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'I'm sure that I would be convicted': Ian Bailey trial in France may proceed in his absence

Bailey said today he wouldn’t have the funds to appeal the ruling he would face trial for the killing of Sophie Toscan du Plantier.

Image: Mark Stedman/RollingNews.ie

IAN BAILEY HAS said that he expects a French court would find him guilty of the murder of Sophie Toscan du Plantier, a day after it was ruled he should face trial over her death.

Yesterday, it was announced that Bailey was to face trial in France over the killing of Sophie Toscan du Plantier.

The 60-year-old British man, who has lived in Ireland for many years, has twice been arrested on suspicion of killing the French woman, but has never been charged in Ireland.

The 39-year-old was found beaten to death outside her holiday home in Schull in Cork on 23 December 1996.

A French magistrate opened a separate inquiry in 2008 and later issued a European arrest warrant, but Irish courts have twice refused to extradite Bailey on procedural grounds.

However, the main appeals court in Paris has ruled there are “sufficient elements” to put him on trial, his lawyer Dominique Tricaud said yesterday.

Given Ireland’s refusal to extradite him until now, it could well take place in his absence.

Expects an arrest

Speaking today to Patricia Messinger on C103’s Cork Today Show, Bailey said that he and his legal team expected yesterday’s ruling.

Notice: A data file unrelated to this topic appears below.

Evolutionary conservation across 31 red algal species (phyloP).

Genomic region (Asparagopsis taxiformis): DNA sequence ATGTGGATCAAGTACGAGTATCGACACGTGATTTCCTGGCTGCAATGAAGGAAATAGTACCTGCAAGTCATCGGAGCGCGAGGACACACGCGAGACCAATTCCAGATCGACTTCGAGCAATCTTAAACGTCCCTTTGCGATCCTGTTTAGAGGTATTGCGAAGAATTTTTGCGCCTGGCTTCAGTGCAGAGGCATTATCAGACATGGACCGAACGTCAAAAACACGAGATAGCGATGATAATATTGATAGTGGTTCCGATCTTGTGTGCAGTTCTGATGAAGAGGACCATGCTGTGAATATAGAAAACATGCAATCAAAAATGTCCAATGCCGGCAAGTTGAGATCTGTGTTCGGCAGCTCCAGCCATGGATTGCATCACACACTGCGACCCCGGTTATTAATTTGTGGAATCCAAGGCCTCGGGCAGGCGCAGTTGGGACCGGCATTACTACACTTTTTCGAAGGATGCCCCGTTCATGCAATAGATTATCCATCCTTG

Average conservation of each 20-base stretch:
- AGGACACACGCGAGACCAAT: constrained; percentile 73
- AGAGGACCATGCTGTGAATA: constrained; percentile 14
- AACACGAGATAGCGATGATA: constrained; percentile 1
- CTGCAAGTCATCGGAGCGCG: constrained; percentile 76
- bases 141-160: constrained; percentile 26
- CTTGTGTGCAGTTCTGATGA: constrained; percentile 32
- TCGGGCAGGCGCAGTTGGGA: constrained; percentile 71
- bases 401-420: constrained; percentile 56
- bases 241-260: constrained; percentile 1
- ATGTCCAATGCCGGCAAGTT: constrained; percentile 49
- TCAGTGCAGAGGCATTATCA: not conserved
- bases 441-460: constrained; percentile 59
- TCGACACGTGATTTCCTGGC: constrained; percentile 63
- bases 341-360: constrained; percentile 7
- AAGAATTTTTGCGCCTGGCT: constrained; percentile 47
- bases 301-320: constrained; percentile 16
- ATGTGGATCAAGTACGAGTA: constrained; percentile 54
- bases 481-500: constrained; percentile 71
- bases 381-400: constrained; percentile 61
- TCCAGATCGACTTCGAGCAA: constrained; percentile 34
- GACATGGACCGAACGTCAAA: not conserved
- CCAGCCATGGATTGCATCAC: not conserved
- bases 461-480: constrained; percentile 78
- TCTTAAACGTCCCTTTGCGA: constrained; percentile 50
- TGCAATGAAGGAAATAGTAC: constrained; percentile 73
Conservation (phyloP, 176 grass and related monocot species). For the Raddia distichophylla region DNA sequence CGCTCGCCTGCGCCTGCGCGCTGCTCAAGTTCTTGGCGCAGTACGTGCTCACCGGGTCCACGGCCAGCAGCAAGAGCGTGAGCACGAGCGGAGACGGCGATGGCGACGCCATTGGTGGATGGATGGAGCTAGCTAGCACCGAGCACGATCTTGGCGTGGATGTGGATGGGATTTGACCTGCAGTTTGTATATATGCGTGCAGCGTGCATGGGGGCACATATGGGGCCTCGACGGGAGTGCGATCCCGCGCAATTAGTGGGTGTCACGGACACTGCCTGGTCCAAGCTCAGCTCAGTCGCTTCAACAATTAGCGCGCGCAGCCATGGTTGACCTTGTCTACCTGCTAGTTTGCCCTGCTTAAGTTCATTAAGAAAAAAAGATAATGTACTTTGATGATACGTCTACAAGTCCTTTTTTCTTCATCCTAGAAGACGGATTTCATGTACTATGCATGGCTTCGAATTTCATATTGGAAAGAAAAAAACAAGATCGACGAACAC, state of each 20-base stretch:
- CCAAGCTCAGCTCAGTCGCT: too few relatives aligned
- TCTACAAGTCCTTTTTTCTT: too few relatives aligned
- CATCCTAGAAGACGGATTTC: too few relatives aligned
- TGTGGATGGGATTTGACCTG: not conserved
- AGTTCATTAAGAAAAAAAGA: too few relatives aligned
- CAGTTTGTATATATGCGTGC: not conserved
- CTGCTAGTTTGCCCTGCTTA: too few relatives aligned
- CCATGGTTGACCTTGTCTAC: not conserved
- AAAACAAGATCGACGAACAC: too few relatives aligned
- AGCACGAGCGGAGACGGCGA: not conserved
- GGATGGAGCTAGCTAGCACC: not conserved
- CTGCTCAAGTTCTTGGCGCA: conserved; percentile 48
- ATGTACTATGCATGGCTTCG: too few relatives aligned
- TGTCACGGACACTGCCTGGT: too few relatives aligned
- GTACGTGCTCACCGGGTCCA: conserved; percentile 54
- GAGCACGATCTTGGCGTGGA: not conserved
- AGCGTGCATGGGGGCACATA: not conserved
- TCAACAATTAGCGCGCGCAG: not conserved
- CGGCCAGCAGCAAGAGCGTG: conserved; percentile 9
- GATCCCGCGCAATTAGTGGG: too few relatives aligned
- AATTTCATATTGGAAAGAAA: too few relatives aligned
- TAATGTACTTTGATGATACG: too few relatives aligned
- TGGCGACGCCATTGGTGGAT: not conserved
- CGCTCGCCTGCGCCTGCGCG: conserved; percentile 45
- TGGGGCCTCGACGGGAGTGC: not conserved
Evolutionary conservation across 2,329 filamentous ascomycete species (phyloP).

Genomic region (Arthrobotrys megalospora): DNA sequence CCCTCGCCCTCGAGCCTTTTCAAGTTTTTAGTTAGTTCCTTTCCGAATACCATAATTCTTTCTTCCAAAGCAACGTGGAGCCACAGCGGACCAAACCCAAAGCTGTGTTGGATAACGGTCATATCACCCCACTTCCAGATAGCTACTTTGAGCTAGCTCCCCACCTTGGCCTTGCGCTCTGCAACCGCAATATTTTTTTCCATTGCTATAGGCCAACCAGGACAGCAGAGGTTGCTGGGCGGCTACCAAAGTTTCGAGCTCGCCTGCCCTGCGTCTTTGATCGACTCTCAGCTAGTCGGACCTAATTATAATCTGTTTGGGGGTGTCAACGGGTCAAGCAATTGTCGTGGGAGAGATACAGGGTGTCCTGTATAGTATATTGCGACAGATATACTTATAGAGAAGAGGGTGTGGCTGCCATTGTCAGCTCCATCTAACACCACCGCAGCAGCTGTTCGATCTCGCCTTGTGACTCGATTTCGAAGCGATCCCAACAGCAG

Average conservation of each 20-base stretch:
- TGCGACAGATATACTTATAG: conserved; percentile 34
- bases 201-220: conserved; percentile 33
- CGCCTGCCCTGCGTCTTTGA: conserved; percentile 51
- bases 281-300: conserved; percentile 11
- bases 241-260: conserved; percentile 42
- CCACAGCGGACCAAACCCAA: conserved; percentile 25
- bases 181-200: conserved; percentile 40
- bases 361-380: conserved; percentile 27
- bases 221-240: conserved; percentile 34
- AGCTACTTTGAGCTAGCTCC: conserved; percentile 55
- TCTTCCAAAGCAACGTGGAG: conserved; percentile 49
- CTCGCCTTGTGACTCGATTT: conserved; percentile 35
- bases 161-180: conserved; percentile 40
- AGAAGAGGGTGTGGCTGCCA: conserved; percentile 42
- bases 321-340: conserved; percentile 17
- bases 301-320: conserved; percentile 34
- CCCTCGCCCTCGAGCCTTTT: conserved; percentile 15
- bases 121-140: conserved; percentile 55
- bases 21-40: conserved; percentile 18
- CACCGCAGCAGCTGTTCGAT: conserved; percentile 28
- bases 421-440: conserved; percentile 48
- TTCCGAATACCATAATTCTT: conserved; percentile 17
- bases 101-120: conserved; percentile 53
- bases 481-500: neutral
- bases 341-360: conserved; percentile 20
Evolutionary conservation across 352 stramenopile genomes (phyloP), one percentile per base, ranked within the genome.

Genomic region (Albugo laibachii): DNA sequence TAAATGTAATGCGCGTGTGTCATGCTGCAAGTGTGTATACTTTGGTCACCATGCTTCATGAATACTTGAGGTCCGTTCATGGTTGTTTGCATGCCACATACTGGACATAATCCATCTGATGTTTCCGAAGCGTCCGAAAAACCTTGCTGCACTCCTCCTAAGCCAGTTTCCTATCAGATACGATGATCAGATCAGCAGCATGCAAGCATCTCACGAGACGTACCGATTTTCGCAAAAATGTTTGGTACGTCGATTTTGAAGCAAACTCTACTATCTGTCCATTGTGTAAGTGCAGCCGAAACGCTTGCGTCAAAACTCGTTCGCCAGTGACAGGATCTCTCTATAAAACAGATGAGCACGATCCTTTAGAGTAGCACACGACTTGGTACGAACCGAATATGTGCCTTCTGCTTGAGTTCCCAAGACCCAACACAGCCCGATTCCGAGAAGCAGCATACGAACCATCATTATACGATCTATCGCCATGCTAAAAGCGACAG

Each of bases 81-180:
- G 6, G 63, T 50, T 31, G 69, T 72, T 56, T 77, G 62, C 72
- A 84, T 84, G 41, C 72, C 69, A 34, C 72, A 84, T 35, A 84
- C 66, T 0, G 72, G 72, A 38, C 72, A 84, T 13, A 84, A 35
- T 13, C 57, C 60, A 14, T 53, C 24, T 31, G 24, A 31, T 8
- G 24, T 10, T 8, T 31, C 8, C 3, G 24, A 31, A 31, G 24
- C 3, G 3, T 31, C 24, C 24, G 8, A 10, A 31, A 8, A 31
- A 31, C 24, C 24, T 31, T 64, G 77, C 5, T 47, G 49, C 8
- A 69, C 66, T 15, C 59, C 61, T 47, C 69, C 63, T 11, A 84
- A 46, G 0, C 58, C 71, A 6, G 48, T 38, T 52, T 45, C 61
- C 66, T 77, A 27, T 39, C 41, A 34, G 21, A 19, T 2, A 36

“We had very little chance of winning,” he said. “That’s not the end necessarily. I have a right to appeal that ruling.”

He said that he could appeal it further to the European Court of Human Rights, but that would be very costly. His legal team in France have applied for legal aid, but Bailey said it is unlikely to be granted.

Exactly how the future will play out, I’m not sure at the moment.

Bailey also said he has become aware of a letter in existence at the Department of Justice from 2013, which afforded him the opportunity to give his side of the story to the French authorities. But Bailey said the department never informed him of this.

“If I had received the letter as I should have done, I could have met them here in Cork… I was denied that possibility,” he said.

He said that French authorities and Irish ones had taken vastly different views of the evidence in the case.

“Everything that has been pored over here and rejected has been accepted in the French case,” Bailey added.

He said he expected a European arrest warrant to be issued and he would be arrested a third time for her murder.

Bailey also thinks that a trial in his absence would find him guilty, if he was unable to successfully appeal yesterday’s decision.

This phase has been very trying I must say. We carry on as best we can.

Comments are closed for legal reasons

Read: Ian Bailey to face trial in France over Sophie Toscan du Plantier’s death

Read: ‘It was my last day being a child. She was everything to me’ – Sophie Toscan du Plantier’s son speaks out

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Sean Murray

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